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Biogeochemical and Molecular Signatures of Anaerobic Methane Oxidation in a Marine Sediment
TLDR
Molecular signatures of organisms present in the transition zone were detected by using selective PCR primers for sulfate-reducing bacteria and for Archaea and revealed that they all belonged to a novel deeply branching lineage of diverse DSR gene sequences not related to any previously described DSR genes. Expand
Ecophysiology of abundant denitrifying bacteria in activated sludge.
TLDR
The coexistence of Aquaspirillum, Azoarcus and Thauera-related bacteria in a range of treatment plants with differences in wastewater, design and operation suggest that the populations ensure a functional stability of the plants by occupying different ecological niches related to the carbon transformation. Expand
Biofilms in chronic infections - a matter of opportunity - monospecies biofilms in multispecies infections.
TLDR
The observations of the chronic biofilm infections point toward a trend of low bacterial diversity and sovereign monospecies biofilm aggregates even though the infection in which they reside are multispecies, while commensal and natural biofilm aggregation contain multiple species that are believed to coexist, interact and form biofilms with high bacterial and niche diversity. Expand
Identification and Ecophysiological Characterization of Epiphytic Protein-Hydrolyzing Saprospiraceae (“Candidatus Epiflobacter” spp.) in Activated Sludge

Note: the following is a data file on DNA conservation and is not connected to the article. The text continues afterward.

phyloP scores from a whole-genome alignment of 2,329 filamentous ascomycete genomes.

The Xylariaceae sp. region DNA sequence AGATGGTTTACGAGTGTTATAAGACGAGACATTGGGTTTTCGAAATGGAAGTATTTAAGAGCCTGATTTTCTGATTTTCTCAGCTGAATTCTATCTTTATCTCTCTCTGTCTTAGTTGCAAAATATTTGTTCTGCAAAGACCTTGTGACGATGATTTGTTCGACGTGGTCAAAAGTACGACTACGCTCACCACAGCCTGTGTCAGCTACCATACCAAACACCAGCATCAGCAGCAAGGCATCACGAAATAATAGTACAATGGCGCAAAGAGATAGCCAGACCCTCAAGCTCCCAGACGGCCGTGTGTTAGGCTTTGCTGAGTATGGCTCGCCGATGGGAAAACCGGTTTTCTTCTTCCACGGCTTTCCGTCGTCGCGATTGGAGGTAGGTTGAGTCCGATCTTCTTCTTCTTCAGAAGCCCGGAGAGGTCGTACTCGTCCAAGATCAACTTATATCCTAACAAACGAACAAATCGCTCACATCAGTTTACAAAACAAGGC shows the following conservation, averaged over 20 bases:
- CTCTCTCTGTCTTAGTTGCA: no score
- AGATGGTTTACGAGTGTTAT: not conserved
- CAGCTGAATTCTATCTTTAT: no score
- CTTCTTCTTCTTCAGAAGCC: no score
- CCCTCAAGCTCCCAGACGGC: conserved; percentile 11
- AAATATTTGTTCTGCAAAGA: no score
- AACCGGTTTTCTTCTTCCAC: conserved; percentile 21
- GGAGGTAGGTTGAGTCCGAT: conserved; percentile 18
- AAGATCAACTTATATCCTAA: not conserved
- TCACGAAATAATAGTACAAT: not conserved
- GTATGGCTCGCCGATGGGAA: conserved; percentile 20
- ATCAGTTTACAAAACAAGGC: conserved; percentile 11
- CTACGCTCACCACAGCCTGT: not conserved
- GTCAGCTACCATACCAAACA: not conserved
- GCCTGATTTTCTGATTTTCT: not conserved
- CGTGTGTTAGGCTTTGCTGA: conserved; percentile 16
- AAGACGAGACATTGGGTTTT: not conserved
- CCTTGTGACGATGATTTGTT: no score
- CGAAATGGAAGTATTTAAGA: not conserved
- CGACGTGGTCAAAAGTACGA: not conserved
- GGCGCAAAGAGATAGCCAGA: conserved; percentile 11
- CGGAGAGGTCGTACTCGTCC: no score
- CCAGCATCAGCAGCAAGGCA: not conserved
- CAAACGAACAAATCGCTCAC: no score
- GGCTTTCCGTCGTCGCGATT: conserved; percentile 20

TLDR
A new genus, “Candidatus Epiflobacter,” is proposed for this epiphytic group in activated-sludge treatment plants, where it presumably plays an important role in protein degradation. Expand
The bacteriology of chronic venous leg ulcer examined by culture‐independent molecular methods
TLDR
The differences between the results obtained with culture‐based and molecular‐based approaches demonstrate that the use of one approach alone is not able to identify all of the bacteria present in the wounds. Expand
Bacterial influence on amino acid enantiomerization in a coastal marine sediment
TLDR
The distribution of amino acid isomers in Aarhus Bay sediment demonstrated that bacterial peptidoglycan contributed to the pool of organic nitrogen (the four analyzed D-amino acids made up about 3% of particulate organic nitrogen [PON]). Expand
Identity, abundance and ecophysiology of filamentous Chloroflexi species present in activated sludge treatment plants.
TLDR
The experiments revealed that Chloroflexi constituted a specialized group of filamentous bacteria only active under aerobic conditions consuming primarily carbohydrates, suggesting growth on complex polysaccharides. Expand
Diversity of sulfate-reducing bacteria from an extreme hypersaline sediment, Great Salt Lake (Utah).
TLDR
The growth performance of isolates and of the enrichment cultures suggests that the sediment SRB community of the northern arm of Great Salt Lake consists of moderate halophiles, which are salt-stressed at the in situ salinity of 27%. Expand
Identity, abundance and ecophysiology of filamentous bacteria belonging to the Bacteroidetes present in activated sludge plants.
TLDR
A comprehensive study on the ecophysiology of probe-defined Bacteroidetes populations was conducted on Danish and Czech samples and revealed that they were specialized bacteria involved in degradation of sugars, and may participate in the conversion of lipopolysaccharides and peptidoglycan liberated by decaying cells. Expand
Variations in microcolony strength of probe-defined bacteria in activated sludge flocs.
TLDR
The large difference between the different phylogenetic groups indicated that only a few species were present within each group, rather than many different bacterial species within each phylogenetic group had similar floc properties. Expand
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